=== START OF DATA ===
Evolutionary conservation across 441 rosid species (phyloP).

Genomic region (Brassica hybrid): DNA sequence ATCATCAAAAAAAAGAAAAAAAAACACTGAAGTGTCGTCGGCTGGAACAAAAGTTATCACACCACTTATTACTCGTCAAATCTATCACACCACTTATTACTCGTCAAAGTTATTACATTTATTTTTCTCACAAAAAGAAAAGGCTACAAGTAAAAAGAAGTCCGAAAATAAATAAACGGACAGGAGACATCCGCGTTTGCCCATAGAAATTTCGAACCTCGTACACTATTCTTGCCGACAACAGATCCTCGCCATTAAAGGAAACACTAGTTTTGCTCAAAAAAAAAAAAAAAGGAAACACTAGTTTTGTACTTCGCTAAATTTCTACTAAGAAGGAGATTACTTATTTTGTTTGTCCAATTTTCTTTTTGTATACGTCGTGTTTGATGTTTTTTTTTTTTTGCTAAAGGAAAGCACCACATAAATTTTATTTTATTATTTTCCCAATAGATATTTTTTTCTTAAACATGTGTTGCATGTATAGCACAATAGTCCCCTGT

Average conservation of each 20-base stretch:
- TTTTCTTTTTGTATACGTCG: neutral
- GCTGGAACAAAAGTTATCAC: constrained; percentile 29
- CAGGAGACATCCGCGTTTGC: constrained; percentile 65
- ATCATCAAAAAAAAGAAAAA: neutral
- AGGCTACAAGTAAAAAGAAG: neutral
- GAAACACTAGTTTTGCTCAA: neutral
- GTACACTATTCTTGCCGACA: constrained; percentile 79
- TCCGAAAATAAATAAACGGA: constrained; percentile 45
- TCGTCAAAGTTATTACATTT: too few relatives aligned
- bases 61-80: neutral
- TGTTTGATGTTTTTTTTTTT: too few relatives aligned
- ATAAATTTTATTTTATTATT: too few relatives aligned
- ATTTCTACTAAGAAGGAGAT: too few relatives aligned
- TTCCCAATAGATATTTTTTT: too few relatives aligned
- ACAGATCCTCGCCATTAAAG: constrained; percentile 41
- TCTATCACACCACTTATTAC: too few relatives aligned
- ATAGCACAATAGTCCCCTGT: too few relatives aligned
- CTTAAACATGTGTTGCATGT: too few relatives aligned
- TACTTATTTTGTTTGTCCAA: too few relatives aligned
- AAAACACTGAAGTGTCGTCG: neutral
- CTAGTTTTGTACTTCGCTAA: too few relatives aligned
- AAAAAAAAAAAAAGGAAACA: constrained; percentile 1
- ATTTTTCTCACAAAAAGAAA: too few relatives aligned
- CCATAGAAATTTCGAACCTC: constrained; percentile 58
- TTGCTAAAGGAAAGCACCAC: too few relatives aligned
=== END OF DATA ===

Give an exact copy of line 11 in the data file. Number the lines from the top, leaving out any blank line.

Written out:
- TCCGAAAATAAATAAACGGA: constrained; percentile 45